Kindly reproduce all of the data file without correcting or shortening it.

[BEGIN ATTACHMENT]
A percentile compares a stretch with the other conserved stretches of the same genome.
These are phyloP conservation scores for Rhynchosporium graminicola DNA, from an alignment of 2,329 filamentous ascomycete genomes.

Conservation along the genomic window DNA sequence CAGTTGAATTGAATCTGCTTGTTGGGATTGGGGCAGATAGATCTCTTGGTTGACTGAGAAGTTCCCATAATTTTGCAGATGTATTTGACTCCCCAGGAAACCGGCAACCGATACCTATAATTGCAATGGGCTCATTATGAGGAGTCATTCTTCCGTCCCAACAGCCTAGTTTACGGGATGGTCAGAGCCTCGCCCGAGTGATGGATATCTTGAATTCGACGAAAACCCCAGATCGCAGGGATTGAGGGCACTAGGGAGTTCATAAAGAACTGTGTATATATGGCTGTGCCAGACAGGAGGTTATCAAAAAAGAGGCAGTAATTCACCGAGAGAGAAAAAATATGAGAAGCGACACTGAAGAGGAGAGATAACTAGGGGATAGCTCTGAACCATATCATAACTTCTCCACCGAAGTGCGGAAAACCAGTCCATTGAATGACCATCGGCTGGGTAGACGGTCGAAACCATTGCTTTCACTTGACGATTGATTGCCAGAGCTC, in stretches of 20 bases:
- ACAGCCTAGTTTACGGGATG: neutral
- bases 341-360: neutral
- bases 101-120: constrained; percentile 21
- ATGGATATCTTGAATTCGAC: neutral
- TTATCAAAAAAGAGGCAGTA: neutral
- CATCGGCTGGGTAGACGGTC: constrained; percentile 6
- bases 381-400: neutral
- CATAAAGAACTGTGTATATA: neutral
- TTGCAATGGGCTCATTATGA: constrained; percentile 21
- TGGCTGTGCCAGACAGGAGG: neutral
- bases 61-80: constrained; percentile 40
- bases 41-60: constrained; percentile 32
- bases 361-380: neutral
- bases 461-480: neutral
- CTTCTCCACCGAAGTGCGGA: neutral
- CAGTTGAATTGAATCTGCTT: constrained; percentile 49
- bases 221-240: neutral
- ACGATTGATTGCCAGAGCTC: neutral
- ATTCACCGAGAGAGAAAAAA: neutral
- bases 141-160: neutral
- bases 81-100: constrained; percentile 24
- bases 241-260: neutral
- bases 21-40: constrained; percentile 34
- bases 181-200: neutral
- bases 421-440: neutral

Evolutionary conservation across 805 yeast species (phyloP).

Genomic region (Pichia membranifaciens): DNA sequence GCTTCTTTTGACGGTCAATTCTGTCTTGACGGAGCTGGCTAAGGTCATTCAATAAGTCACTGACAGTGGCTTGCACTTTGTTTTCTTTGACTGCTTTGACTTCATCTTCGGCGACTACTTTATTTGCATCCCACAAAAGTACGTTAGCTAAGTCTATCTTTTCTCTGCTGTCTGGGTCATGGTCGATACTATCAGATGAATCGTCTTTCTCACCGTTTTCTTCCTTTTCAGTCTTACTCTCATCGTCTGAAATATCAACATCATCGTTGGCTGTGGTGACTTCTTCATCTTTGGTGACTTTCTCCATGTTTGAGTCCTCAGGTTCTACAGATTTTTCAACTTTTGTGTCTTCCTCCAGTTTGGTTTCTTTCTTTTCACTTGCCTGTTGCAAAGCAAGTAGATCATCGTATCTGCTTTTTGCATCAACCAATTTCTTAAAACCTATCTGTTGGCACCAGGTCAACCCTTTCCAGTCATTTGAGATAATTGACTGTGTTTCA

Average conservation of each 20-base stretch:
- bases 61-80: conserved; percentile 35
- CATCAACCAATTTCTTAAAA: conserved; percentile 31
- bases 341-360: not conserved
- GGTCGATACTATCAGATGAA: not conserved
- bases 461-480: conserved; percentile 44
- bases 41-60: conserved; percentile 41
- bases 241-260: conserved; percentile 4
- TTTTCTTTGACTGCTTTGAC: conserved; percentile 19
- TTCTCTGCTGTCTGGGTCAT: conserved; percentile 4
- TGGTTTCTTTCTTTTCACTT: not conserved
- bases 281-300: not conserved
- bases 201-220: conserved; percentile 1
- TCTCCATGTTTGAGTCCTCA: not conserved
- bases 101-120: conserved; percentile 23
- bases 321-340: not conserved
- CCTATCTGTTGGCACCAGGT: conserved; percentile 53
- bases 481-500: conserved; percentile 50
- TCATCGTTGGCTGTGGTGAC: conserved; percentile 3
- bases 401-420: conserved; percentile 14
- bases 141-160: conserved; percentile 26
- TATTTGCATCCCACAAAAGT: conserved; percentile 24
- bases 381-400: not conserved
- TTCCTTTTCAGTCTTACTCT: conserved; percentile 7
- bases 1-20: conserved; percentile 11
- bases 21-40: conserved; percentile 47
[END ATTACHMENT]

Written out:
A percentile compares a stretch with the other conserved stretches of the same genome.
These are phyloP conservation scores for Rhynchosporium graminicola DNA, from an alignment of 2,329 filamentous ascomycete genomes.

Conservation along the genomic window DNA sequence CAGTTGAATTGAATCTGCTTGTTGGGATTGGGGCAGATAGATCTCTTGGTTGACTGAGAAGTTCCCATAATTTTGCAGATGTATTTGACTCCCCAGGAAACCGGCAACCGATACCTATAATTGCAATGGGCTCATTATGAGGAGTCATTCTTCCGTCCCAACAGCCTAGTTTACGGGATGGTCAGAGCCTCGCCCGAGTGATGGATATCTTGAATTCGACGAAAACCCCAGATCGCAGGGATTGAGGGCACTAGGGAGTTCATAAAGAACTGTGTATATATGGCTGTGCCAGACAGGAGGTTATCAAAAAAGAGGCAGTAATTCACCGAGAGAGAAAAAATATGAGAAGCGACACTGAAGAGGAGAGATAACTAGGGGATAGCTCTGAACCATATCATAACTTCTCCACCGAAGTGCGGAAAACCAGTCCATTGAATGACCATCGGCTGGGTAGACGGTCGAAACCATTGCTTTCACTTGACGATTGATTGCCAGAGCTC, in stretches of 20 bases:
- ACAGCCTAGTTTACGGGATG: neutral
- bases 341-360: neutral
- bases 101-120: constrained; percentile 21
- ATGGATATCTTGAATTCGAC: neutral
- TTATCAAAAAAGAGGCAGTA: neutral
- CATCGGCTGGGTAGACGGTC: constrained; percentile 6
- bases 381-400: neutral
- CATAAAGAACTGTGTATATA: neutral
- TTGCAATGGGCTCATTATGA: constrained; percentile 21
- TGGCTGTGCCAGACAGGAGG: neutral
- bases 61-80: constrained; percentile 40
- bases 41-60: constrained; percentile 32
- bases 361-380: neutral
- bases 461-480: neutral
- CTTCTCCACCGAAGTGCGGA: neutral
- CAGTTGAATTGAATCTGCTT: constrained; percentile 49
- bases 221-240: neutral
- ACGATTGATTGCCAGAGCTC: neutral
- ATTCACCGAGAGAGAAAAAA: neutral
- bases 141-160: neutral
- bases 81-100: constrained; percentile 24
- bases 241-260: neutral
- bases 21-40: constrained; percentile 34
- bases 181-200: neutral
- bases 421-440: neutral

Evolutionary conservation across 805 yeast species (phyloP).

Genomic region (Pichia membranifaciens): DNA sequence GCTTCTTTTGACGGTCAATTCTGTCTTGACGGAGCTGGCTAAGGTCATTCAATAAGTCACTGACAGTGGCTTGCACTTTGTTTTCTTTGACTGCTTTGACTTCATCTTCGGCGACTACTTTATTTGCATCCCACAAAAGTACGTTAGCTAAGTCTATCTTTTCTCTGCTGTCTGGGTCATGGTCGATACTATCAGATGAATCGTCTTTCTCACCGTTTTCTTCCTTTTCAGTCTTACTCTCATCGTCTGAAATATCAACATCATCGTTGGCTGTGGTGACTTCTTCATCTTTGGTGACTTTCTCCATGTTTGAGTCCTCAGGTTCTACAGATTTTTCAACTTTTGTGTCTTCCTCCAGTTTGGTTTCTTTCTTTTCACTTGCCTGTTGCAAAGCAAGTAGATCATCGTATCTGCTTTTTGCATCAACCAATTTCTTAAAACCTATCTGTTGGCACCAGGTCAACCCTTTCCAGTCATTTGAGATAATTGACTGTGTTTCA

Average conservation of each 20-base stretch:
- bases 61-80: conserved; percentile 35
- CATCAACCAATTTCTTAAAA: conserved; percentile 31
- bases 341-360: not conserved
- GGTCGATACTATCAGATGAA: not conserved
- bases 461-480: conserved; percentile 44
- bases 41-60: conserved; percentile 41
- bases 241-260: conserved; percentile 4
- TTTTCTTTGACTGCTTTGAC: conserved; percentile 19
- TTCTCTGCTGTCTGGGTCAT: conserved; percentile 4
- TGGTTTCTTTCTTTTCACTT: not conserved
- bases 281-300: not conserved
- bases 201-220: conserved; percentile 1
- TCTCCATGTTTGAGTCCTCA: not conserved
- bases 101-120: conserved; percentile 23
- bases 321-340: not conserved
- CCTATCTGTTGGCACCAGGT: conserved; percentile 53
- bases 481-500: conserved; percentile 50
- TCATCGTTGGCTGTGGTGAC: conserved; percentile 3
- bases 401-420: conserved; percentile 14
- bases 141-160: conserved; percentile 26
- TATTTGCATCCCACAAAAGT: conserved; percentile 24
- bases 381-400: not conserved
- TTCCTTTTCAGTCTTACTCT: conserved; percentile 7
- bases 1-20: conserved; percentile 11
- bases 21-40: conserved; percentile 47